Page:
Science Behind 3D Vision

Three-dimensional vision systems allow us to measure depth by using one or more cameras or sensors. Vision systems operating in the visible and IR spectrums can be categorised into the four groups shown below.

Stereo Vision Cameras

Humans and most animals see is in through a highly sophisticated 3D vision system. The two eyes (cameras) are separated by a distance and therefore observe the surrounding environment from slightly different perspectives. Due to these different views the brain is able to accurately produce a 3D representation of the environment.

This is 3D stereo vision in its simplest form and is the basis for many stereo 3D camera systems. Such a system takes the form of the system shown below.

Figure 1, Schematic view of a stereo 3D camera system (NI, 2011)

The principle behind stereo vision is that points in a scene will be experienced differently by two cameras due to their relative position. A point in the left cameras image will be shifted by a given number of pixels in the right cameras image. By subtracting the differences you can then produce a disparity map highlighting the difference in views between the two cameras. Figure 2 shows an example of a typical disparity map produced from two different views of a scene.

 

Figure 2, Left and right camera image and resulting disparity map (Scharstein, D and Pal, C 2007)

 

Given this disparity map it is easy to determine the depth value of a real world point, given internal parameters of each camera (the ‘properties’ of the camera such as lens focal length) and the relative position and orientation of each camera (it’s ‘external’ parameters).

 

depth = f (b / d)

 Where f is the cameras focal length, b is the baseline between the cameras and d is the disparity of the given point in pixels

 

By applying this formula to each point pair as observed by both cameras it is easy to see that a 3D model of the entire scene can be obtained providing the relative position of each point is known in each camera (not always a simple task). This process only involves the capture of a single image with each camera and is therefore ideally suited to analysing the 3D motion of fast moving objects.

Laser Scanning

One of the most common methods of 3D scanning is through the use of a laser projector, camera, and the principal of stereo triangulation as highlighted above.

Figure 3, System diagram for a laser scanner system (NI, 2011)

 

The laser projector emits a stripe of laser light which is projected onto the scene to be scanned. The objects which are in the scene deform the shape of the laser stripe and as a result change the way the stripe appears to the camera, as can be seen above in figure 3. Objects that are higher will offset the stripe from the base line by an amount equal to their height, as can be seen above. This offset from the baseline can be classed as a disparity from the normal and in the same way as above can be used to calculate the depth, i.e. the height of a given object. By scanning the laser stripe across the object it is easy to obtain a full profile of the object being scanned.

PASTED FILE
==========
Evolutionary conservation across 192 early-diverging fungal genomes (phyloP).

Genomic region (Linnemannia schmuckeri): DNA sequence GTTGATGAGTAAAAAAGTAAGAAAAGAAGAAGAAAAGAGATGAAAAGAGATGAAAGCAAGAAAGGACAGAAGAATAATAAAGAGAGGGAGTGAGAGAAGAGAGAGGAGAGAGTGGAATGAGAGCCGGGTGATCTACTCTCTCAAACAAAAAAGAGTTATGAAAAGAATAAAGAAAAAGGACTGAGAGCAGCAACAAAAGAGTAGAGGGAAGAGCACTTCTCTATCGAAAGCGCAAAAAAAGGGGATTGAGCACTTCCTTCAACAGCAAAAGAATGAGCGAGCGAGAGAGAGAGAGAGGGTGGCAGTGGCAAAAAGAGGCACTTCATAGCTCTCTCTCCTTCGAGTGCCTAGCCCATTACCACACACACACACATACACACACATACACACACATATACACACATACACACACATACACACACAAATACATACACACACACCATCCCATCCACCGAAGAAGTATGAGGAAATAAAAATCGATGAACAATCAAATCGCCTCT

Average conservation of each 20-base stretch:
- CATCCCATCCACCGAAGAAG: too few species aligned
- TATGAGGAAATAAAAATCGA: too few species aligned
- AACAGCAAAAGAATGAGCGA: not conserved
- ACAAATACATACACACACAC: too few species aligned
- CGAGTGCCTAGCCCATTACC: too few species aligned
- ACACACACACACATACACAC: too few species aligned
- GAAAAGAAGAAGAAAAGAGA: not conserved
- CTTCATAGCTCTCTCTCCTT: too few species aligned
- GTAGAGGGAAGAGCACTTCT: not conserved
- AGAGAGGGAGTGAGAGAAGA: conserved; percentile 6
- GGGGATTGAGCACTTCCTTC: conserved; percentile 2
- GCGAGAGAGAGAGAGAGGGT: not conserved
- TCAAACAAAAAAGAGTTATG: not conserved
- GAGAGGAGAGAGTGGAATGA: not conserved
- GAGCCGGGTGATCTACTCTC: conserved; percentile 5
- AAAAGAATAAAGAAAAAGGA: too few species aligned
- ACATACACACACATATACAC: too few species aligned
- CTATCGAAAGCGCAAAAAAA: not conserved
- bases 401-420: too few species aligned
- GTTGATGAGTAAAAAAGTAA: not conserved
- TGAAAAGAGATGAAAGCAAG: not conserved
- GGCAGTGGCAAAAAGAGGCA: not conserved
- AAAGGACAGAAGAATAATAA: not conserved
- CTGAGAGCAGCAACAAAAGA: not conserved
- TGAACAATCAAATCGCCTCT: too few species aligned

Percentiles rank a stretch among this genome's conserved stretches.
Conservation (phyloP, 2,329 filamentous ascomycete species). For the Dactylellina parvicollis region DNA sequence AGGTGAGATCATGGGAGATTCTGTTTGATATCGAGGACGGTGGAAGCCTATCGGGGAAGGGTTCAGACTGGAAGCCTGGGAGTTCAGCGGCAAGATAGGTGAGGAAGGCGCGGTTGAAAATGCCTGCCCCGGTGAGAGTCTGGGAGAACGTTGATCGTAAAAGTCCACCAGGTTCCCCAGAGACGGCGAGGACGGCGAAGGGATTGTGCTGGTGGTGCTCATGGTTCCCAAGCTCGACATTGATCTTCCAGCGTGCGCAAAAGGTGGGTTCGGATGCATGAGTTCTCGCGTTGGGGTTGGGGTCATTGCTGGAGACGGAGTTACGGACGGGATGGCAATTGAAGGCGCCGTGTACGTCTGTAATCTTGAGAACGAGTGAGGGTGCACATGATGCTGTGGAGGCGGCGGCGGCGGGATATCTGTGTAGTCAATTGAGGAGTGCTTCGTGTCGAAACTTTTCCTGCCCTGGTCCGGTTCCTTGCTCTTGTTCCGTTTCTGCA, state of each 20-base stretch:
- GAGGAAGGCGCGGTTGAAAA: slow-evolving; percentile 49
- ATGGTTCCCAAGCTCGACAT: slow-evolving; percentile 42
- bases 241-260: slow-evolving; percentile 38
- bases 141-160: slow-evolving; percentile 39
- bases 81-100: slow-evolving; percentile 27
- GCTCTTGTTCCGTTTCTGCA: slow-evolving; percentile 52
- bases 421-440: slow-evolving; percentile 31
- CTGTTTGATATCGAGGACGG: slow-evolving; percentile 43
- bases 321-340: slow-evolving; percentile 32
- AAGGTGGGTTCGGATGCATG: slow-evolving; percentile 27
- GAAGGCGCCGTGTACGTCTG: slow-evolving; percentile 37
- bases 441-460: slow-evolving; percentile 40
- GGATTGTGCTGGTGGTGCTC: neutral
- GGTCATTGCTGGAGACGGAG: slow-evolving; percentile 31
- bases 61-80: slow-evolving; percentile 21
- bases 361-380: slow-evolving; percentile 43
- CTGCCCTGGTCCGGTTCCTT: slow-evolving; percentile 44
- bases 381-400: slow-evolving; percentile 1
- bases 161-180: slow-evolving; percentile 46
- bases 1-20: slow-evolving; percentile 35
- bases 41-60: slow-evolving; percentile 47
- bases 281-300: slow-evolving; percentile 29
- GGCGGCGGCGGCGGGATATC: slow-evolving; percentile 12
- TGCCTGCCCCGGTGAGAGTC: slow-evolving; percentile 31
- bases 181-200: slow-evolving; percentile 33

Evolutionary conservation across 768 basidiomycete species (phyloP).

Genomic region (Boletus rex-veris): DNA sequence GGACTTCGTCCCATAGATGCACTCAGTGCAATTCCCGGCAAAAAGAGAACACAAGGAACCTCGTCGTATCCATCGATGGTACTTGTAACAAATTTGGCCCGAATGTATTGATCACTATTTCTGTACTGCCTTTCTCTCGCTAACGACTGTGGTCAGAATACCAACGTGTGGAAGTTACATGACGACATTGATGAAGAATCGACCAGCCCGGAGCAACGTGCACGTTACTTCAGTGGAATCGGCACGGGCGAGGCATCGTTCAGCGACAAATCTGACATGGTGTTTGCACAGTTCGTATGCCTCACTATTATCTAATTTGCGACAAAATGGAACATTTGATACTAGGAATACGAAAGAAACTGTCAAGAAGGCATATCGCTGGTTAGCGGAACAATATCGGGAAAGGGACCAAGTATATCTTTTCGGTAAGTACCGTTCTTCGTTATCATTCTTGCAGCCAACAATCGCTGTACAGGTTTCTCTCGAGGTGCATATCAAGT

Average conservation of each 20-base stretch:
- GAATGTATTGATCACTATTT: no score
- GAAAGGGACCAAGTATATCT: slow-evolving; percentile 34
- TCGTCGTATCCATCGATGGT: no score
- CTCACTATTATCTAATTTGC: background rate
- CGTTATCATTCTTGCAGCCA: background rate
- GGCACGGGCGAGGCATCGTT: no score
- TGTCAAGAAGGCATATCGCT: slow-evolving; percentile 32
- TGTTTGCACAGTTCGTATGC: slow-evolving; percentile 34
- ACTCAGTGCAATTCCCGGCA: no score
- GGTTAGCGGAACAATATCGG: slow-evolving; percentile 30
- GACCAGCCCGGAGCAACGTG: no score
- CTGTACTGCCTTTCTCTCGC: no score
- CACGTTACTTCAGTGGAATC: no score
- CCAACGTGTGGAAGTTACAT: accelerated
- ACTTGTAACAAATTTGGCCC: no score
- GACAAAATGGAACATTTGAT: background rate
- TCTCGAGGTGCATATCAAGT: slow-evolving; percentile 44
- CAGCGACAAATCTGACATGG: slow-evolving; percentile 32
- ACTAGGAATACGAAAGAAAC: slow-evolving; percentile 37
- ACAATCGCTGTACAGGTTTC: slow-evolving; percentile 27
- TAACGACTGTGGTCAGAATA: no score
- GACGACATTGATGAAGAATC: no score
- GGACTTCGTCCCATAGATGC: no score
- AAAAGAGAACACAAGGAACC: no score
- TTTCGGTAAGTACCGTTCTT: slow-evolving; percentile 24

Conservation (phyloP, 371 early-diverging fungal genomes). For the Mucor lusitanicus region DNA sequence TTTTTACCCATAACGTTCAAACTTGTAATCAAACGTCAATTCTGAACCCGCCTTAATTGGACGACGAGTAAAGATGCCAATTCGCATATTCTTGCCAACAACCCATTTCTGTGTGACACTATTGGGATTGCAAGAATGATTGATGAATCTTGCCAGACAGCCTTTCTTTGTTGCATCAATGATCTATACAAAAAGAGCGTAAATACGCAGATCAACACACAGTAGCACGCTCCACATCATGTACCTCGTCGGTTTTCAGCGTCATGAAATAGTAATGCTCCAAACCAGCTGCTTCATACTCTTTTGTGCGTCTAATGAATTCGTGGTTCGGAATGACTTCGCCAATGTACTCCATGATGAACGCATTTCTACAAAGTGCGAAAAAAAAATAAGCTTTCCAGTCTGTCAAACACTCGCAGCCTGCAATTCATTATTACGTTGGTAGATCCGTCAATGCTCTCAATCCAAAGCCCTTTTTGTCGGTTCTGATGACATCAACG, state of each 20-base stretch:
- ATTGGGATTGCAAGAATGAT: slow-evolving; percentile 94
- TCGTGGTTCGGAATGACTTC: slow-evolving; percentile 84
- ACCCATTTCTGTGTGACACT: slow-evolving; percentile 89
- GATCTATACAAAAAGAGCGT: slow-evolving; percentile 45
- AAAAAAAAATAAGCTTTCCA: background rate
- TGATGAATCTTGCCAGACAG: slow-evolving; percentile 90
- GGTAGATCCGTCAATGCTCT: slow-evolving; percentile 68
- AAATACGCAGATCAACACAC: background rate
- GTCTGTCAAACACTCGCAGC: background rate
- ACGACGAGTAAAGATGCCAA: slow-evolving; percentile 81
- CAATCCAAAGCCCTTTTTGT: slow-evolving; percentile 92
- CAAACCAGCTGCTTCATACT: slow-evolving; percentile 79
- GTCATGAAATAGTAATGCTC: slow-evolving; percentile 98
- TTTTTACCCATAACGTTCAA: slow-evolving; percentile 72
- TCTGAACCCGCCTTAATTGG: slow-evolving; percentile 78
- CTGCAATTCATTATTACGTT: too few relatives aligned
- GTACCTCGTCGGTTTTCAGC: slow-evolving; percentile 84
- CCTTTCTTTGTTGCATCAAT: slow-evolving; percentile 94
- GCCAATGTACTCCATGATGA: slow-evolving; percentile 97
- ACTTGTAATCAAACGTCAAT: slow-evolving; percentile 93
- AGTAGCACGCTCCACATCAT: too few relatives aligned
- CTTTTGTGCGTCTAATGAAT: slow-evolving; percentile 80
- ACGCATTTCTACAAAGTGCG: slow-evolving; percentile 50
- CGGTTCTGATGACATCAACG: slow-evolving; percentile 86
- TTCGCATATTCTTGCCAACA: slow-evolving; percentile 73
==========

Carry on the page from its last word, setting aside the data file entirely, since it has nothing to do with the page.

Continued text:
Due to the nature of the laser light, such systems are able to produce very high accuracy 3D models.

They do however have a number of problems and hence limitations. Due to the single stripe pattern that is emitted by the laser it can only profile an area of the scene that corresponds to the width of the emitted stripe. In order to scan a scene like the one shown above in figure 3 the laser/camera pair or the object to be scanned must be moved, taking as long as 10 minutes depending upon the object. This isn’t a problem when scanning static objects, but a problem arises when trying to scan objects moving in a non-uniform manner.

With this in mind they are often used in production lines for measuring the characteristics of produced components to a very high degree of accuracy. They are ideally suited to this environment as the object itself will be moving and the laser/camera pair can remain stationary.

Time of Flight (TOF) Cameras

TOF cameras are typically based on a light source and a camera and work by measuring the change in the light when it bounces back from objects that are in the scene. TOF camera systems work using two different principals: either pulsed light or RF modulated light.

TOF cameras based on the principal of pulsed light sources measure the time that it takes for a light pulse to travel from the emitter to the scene and then back after reflection. As the speed of the light source is known, by using basic mathematics the distance to all of the points on the surface of the object can then be determined. This principal is shown below in figure 4.

 

Figure 4, System diagram for a pulsed light source TOF camera (NI, 2011)